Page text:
Can the Sunshine Vitamin Improve COVID-19 Outcomes?

Kathleen Kropp Kathleen Kropp
5 minute read

vitamin d in front of the sun

We call vitamin D the sunshine vitamin because our bodies make it when our skin is exposed to UVB rays from the sun. In the last 20 years of research into vitamin D, exciting information about its role in modulating the immune system has been discovered. Fortunately for us sun-worshipers, it appears that having sufficient vitamin D could be one of the easiest ways to protect yourself from severe viral respiratory infections including COVID-19.

What does vitamin D do?

Exposure to UVB rays in sunlight triggers your skin to produce vitamin D. In middle latitudes (most of the US) this process only occurs most significantly with midday sun during the summer months. The vitamin is transported from the skin to the liver and converted into an active hormone that increases calcium absorption from the food you eat. Increased calcium transport throughout your body keeps your skeleton strong and stops you from developing osteoporosis. 

Another function of vitamin D more recently discovered is its ability to modulate inflammatory immune processes. Vitamin D induces the immune system to produce molecules (cathelicidins and defensins) that inhibit viral replication rates and help your immune system stay ahead of any viral invaders. It also reduces production of proinflammatory chemicals (cytokines) while at the same time forcing increased production of anti-inflammatory cytokines. This modulation of the inflammatory immune response stops it from spiraling into an out-of-control “cytokine storm”. A  “cytokine storm” due to an excess of proinflammatory cytokines leads to severe lung damage, Acute Respiratory Distress Syndrome (ARDS) and pneumonia in COVID-19 patients. According to recent research healthy levels of vitamin D could cut mortality in respiratory illness by as much as half by reducing these “cytokine storms.” (source)

A recent study looked at COVID-19 infection and death rates in different countries across Europe. Researchers found a direct correlation between having higher levels of vitamin D deficiency and higher rates of COVID-19 infection and death. (source) In other words, high vitamin D levels appear to be protective in COVID-19 patients. More studies of the connection are ongoing worldwide.

Who needs more vitamin D?

Many Americans are deficient in vitamin D or have insufficient levels for optimal health. A survey from the National Health and Nutrition Survey (NHANES) from 2001-2010 (source) found that 28.9% of Americans had a vitamin D deficiency and 41.1% had vitamin D insufficiency. Adults who are obese, physically inactive, smokers, or infrequent consumers of dairy had the highest rates of vitamin D deficiency. Older people also generally have inadequate levels, since the body's ability to synthesize vitamin D in the skin deteriorates with age and older people tend to spend less time out in the sun. The D-deficient group includes 75% of people institutionalized in medical facilities (source).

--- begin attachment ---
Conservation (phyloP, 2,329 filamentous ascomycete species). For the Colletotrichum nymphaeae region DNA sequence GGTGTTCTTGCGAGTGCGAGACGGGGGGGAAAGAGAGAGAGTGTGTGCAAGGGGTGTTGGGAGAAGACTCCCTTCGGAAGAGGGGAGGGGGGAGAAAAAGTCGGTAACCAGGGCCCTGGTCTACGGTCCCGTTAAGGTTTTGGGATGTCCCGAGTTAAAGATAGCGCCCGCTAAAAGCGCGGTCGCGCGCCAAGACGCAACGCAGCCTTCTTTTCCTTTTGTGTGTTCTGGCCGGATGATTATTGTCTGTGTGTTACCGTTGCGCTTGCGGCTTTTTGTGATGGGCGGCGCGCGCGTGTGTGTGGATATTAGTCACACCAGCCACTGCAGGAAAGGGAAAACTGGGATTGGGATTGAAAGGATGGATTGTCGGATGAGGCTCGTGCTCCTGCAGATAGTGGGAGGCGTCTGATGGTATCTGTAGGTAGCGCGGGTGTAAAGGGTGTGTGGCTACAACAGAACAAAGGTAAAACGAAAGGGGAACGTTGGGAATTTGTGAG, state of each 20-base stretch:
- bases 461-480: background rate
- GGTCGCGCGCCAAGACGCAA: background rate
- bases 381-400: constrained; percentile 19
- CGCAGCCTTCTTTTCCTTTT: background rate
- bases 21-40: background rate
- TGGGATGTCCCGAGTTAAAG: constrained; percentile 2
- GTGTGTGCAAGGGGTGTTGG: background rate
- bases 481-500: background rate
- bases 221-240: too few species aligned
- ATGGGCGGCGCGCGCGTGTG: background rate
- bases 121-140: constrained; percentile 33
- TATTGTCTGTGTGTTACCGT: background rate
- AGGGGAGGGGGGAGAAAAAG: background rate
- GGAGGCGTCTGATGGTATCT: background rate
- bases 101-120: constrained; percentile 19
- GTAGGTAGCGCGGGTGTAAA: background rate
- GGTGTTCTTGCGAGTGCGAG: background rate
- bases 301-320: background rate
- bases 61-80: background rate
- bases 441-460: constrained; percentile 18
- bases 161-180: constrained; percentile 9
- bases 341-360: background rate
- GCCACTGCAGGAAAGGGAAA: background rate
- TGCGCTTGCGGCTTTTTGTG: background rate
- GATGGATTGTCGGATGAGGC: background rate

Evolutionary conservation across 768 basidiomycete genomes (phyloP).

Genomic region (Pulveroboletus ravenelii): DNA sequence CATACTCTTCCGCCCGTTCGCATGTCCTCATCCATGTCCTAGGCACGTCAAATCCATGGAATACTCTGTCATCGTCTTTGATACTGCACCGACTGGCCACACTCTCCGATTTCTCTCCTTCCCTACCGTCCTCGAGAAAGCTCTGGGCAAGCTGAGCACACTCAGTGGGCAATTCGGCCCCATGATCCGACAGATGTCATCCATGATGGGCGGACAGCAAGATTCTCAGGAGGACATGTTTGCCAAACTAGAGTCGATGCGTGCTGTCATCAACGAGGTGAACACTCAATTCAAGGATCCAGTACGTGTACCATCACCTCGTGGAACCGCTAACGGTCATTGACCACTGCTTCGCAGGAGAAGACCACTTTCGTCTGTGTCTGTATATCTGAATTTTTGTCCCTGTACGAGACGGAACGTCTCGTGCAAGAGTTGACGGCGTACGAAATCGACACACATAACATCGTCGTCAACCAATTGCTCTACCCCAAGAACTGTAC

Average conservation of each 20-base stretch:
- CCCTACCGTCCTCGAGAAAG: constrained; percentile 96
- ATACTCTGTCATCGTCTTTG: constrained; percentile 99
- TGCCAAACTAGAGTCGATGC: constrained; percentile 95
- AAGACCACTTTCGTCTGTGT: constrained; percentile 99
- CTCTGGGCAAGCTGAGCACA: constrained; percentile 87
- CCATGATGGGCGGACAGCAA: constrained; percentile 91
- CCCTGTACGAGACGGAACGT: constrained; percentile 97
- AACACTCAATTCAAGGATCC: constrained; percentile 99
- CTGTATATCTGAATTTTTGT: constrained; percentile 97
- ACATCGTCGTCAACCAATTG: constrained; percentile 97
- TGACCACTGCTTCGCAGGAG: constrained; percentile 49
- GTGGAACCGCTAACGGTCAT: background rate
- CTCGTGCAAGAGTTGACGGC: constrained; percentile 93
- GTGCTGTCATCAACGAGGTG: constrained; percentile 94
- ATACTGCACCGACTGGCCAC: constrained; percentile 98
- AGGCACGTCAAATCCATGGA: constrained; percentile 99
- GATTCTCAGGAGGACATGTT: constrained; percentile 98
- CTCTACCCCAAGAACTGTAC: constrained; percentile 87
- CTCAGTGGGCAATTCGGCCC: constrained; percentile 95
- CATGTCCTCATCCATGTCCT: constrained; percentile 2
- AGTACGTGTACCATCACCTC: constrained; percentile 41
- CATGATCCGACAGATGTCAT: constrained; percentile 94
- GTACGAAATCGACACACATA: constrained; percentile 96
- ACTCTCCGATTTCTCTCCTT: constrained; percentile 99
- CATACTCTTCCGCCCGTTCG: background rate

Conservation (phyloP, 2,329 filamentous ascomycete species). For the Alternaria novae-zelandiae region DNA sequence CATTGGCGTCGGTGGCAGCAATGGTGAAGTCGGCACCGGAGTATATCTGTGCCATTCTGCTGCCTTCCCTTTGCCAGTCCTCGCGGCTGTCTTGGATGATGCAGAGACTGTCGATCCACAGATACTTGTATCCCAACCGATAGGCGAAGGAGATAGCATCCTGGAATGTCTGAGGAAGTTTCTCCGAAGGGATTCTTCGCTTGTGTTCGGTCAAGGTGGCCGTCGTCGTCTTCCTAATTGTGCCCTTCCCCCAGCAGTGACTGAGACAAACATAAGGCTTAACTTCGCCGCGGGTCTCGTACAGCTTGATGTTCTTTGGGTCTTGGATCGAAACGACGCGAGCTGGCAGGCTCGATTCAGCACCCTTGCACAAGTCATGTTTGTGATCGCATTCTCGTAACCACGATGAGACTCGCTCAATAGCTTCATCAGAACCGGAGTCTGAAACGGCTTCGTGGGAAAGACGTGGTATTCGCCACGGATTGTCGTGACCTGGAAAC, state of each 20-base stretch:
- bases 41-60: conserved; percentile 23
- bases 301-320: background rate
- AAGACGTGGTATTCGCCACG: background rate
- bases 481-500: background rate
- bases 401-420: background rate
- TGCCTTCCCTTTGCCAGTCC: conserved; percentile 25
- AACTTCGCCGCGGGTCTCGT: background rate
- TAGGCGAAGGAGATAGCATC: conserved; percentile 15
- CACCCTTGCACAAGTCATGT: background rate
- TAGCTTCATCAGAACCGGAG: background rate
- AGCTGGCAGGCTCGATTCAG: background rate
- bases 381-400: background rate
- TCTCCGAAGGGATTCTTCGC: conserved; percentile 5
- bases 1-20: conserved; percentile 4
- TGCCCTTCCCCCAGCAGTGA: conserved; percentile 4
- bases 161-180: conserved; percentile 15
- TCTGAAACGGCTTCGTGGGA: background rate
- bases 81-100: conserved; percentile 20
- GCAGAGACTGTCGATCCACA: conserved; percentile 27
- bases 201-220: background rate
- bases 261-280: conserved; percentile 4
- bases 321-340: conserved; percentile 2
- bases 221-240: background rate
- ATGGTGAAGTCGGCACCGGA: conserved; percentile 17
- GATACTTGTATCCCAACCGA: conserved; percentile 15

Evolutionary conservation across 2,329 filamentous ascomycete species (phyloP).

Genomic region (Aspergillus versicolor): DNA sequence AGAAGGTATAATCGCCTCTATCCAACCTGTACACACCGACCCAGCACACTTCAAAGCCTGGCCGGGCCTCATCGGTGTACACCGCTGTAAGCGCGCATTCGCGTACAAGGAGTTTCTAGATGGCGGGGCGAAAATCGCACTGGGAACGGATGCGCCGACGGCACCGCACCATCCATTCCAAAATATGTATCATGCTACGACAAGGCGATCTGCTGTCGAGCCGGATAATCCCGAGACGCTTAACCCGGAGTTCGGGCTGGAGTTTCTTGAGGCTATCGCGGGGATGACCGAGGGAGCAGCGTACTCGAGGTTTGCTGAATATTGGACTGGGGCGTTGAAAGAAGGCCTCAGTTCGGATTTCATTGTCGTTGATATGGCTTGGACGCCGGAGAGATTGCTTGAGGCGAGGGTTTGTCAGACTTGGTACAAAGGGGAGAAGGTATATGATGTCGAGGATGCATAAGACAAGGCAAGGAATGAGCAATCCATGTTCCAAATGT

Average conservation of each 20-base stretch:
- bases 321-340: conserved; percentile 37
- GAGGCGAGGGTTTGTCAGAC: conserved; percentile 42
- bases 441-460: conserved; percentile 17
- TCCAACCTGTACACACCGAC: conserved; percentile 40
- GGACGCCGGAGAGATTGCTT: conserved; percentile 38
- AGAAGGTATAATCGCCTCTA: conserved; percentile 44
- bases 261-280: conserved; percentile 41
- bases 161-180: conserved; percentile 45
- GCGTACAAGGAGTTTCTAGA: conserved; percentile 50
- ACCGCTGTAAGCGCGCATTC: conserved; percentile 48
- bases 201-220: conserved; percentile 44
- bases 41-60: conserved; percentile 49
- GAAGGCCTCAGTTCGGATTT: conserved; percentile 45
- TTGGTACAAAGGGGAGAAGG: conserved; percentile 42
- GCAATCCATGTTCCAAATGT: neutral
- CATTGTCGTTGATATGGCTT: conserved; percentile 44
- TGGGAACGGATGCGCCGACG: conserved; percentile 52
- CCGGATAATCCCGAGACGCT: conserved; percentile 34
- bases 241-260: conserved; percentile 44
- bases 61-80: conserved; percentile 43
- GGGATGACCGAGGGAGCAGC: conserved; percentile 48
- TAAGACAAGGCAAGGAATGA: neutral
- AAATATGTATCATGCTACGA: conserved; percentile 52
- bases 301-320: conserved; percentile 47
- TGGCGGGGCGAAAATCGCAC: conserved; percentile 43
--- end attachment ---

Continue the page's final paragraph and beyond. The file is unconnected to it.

These groups with lower vitamin D levels in the US have significant overlap with COVID-19 risk factors: obesity, living in care homes, and the elderly. Some researchers are now recommending testing D levels in at-risk populations and trying to get their levels up through supplementation or safe sun exposure.

How can we get more vitamin D?

The most natural and inexpensive way to get more vitamin D is by getting out into the sun without sunscreen. Safe sun exposure is free and widely available in the summer months and could be lifesaving. Experts recommend exposing one third of skin for 10-30 minutes at midday 3 times/week in the summer in order to maintain adequate levels. Sunbathing this way for 20 minutes provides about 1000IU for fair-skinned people. Remember that it's important not to overdo the sun, since sunburns have their own lasting negative health effects.

Vitamin D can also be acquired through your diet, but it can be difficult to get adequate amounts through food alone. The best sources are fatty fish such as salmon, tuna and fish liver oils. You can also get lesser amounts of D from beef liver, cheese, egg yolks, and some mushrooms, and all dairy products are fortified with vitamin D in the US.

It’s best to test your 25(OH)D level and develop a strategy to get it up to a healthy value somewhere over 40ng/mL. Check with your doctor for testing and recommended levels. If you cannot get enough sunshine and you have trouble significantly changing your diet, you can take daily vitamin D3 (Cholecalciferol) supplements. Researchers and doctors recommend taking between 1000-10,000 IU per day, after testing your level. Be sure to talk to your doctor before adding any supplements to your health plan. Be aware that it is possible to get too much vitamin D from supplementation, since it is not water soluble and will be stored in your body. Don’t overdo it!

Hopefully you’re now inspired to keep your vitamin D levels high for better immune health, strong bones, and a little extra protection against COVID-19!

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